Construction work began in October 1974; this involved the construction of the new infrastructure, re-electrifying the routes with overhead line equipment, the upgrading or relocation of existing stations, and the construction of several new stations, some of which were underground. Originally it was intended to be opened in stages between 1979 and 1981, however the first part of the original network opened in August 1980, and the remainder opened in stages until March 1984. The final cost of the project in 1984 prices was £265 million (equivalent to £836,600,000 in 2019 prices).
Some extensions to the original system have since been built. A short 3.5 km (2.2 mi) extension from to Newcastle Airport was opened in 1991, using a further part of the former Ponteland branch.
In 2002 an 18.5 km (11.5 mi) extension was opened from Pelaw to South Hylton via Sunderland. Costing £100 million, this extension used part of the existing Durham Coast Line to Sunderland, but did not take it over; instead the line between Pelaw and Sunderland was adapted to allow a shared service between the Metro and the conventional rail services, becoming the first UK system to implement a form of the Karlsruhe model. Three intermediate stations on the route were rebuilt, and three new ones were added. Within Sunderland, 4.5 km (2.8 mi) of a former freight line which had been abandoned in 1984 was reused for the route between Sunderland station and South Hylton, becoming the second Metro segment to be built on a disused line.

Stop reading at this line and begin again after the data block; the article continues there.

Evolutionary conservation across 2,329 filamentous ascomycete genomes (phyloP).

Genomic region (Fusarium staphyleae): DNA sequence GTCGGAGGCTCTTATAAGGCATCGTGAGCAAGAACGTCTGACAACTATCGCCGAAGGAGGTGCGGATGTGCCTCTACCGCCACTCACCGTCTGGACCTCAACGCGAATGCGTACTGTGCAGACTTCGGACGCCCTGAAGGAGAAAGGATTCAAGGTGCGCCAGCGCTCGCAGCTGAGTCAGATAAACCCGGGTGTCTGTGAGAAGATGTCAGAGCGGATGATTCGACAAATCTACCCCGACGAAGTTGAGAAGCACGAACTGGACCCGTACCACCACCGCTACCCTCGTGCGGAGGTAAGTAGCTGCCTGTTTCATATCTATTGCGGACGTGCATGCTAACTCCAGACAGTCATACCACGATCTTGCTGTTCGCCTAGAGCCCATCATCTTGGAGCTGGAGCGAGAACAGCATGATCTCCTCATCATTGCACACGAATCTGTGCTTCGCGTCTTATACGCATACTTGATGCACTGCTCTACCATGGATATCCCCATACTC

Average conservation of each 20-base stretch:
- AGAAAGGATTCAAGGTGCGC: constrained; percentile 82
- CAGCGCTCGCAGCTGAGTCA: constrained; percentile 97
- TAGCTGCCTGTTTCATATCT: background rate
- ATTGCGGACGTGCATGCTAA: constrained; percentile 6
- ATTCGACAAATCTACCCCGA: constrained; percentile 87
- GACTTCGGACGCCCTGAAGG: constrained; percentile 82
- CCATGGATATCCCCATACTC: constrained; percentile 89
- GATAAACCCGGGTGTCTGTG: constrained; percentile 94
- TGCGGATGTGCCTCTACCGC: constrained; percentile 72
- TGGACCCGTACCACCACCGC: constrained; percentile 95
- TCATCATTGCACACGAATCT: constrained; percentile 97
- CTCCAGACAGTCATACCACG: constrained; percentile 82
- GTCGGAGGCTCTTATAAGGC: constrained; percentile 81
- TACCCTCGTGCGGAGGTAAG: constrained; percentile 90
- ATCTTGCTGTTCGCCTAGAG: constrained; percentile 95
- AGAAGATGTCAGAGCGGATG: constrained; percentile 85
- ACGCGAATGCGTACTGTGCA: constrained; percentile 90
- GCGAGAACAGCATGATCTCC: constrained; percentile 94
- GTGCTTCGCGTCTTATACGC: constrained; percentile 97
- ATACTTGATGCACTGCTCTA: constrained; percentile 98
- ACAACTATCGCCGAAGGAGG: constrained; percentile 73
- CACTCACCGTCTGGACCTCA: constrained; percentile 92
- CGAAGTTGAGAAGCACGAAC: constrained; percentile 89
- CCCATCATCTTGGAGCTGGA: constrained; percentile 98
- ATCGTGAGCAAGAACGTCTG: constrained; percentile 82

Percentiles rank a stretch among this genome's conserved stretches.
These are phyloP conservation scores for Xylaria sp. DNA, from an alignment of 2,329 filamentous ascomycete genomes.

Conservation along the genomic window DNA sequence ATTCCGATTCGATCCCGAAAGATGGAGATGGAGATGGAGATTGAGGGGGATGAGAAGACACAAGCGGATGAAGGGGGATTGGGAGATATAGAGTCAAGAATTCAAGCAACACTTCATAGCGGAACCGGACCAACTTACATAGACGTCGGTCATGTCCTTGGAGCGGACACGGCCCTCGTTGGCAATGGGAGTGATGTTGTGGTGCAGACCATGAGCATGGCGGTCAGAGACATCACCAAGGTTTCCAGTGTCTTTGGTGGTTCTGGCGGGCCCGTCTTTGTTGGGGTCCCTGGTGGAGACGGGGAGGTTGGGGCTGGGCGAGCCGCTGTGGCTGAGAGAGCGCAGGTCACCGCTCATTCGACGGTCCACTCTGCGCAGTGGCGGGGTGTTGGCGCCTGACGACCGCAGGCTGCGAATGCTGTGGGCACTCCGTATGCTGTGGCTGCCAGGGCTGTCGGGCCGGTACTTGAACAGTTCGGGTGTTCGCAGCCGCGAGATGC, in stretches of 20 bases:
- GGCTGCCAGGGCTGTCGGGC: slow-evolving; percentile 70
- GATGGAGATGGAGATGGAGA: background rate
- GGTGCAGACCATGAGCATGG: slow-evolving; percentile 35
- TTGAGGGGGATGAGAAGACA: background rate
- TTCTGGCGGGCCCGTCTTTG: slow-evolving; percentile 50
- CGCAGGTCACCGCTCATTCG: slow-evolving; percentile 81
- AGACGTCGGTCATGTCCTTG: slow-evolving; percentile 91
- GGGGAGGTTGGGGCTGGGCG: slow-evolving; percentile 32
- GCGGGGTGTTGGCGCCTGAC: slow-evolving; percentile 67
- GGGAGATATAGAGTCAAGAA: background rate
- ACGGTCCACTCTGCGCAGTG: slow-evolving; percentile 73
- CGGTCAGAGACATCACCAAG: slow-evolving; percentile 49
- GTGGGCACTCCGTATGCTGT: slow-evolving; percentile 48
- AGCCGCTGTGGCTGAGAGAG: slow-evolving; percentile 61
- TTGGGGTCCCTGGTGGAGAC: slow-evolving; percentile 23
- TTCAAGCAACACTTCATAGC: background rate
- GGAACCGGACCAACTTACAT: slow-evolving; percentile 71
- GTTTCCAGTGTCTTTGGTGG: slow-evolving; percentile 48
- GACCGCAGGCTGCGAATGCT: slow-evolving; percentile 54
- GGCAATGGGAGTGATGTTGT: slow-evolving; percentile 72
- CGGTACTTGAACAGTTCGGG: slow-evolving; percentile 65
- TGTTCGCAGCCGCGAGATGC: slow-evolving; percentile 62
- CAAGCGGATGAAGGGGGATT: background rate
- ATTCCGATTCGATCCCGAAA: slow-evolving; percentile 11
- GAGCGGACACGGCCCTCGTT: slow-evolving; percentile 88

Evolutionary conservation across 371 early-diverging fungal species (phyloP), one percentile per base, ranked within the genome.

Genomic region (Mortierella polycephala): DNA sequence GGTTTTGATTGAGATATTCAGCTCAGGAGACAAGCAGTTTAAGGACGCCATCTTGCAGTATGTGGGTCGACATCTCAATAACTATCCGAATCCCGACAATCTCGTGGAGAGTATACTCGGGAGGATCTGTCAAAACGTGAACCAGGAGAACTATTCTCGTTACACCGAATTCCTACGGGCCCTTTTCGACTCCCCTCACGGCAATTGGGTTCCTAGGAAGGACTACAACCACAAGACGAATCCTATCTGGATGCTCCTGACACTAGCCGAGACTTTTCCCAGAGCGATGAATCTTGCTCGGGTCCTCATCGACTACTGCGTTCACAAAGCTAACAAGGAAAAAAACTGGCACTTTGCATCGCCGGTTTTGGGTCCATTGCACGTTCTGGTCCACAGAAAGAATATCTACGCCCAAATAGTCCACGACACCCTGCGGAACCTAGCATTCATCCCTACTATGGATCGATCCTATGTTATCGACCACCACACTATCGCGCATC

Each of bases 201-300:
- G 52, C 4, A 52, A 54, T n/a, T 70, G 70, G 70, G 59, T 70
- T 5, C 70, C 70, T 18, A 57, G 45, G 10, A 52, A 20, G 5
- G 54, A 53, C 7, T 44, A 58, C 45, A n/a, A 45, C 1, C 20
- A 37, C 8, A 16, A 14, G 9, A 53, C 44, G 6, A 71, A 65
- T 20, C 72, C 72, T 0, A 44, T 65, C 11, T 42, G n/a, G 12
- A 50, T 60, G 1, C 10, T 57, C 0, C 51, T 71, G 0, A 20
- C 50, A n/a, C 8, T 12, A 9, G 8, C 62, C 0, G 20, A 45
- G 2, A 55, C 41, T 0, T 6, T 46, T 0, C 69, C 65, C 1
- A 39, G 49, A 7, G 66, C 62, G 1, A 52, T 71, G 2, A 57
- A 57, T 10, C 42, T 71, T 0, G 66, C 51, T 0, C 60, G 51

The opening dates of the services and stations are as follows:
A Metrocar at Tynemouth in 1980, on the first part of the network to be opened.
Early Tyne and Wear Metro map
Four Lane Ends, one of many transport interchanges built around a Metro station
The Tyne and Wear Metro was the first railway in the UK to operate using the metric system; all its speeds and distances are stated in metric units only.
When the Metro opened it was intended to form part of an integrated public transport system, with the local bus network reconfigured to act as 'feeders' for the Metro. Metro was intended to cover trunk journeys, while buses were reoriented toward shorter local trips to bring passengers to and from Metro stations, using unified ticketing and with their timetable integrated with the Metro schedule. Several purpose built interchanges, such as Four Lane Ends and Regent Centre were built for this purpose. Integration was however short lived and lasted until deregulation of bus routes in 1986. It is however still possible to buy Transfare tickets that combine a Metro and bus journey.
The Metro was the first transport system in Britain to be designed to be accessible to passengers with disabilities. It was also one of the earliest to be completely non-smoking, beating the London Underground which followed suit four years after the Metro opened in 1984.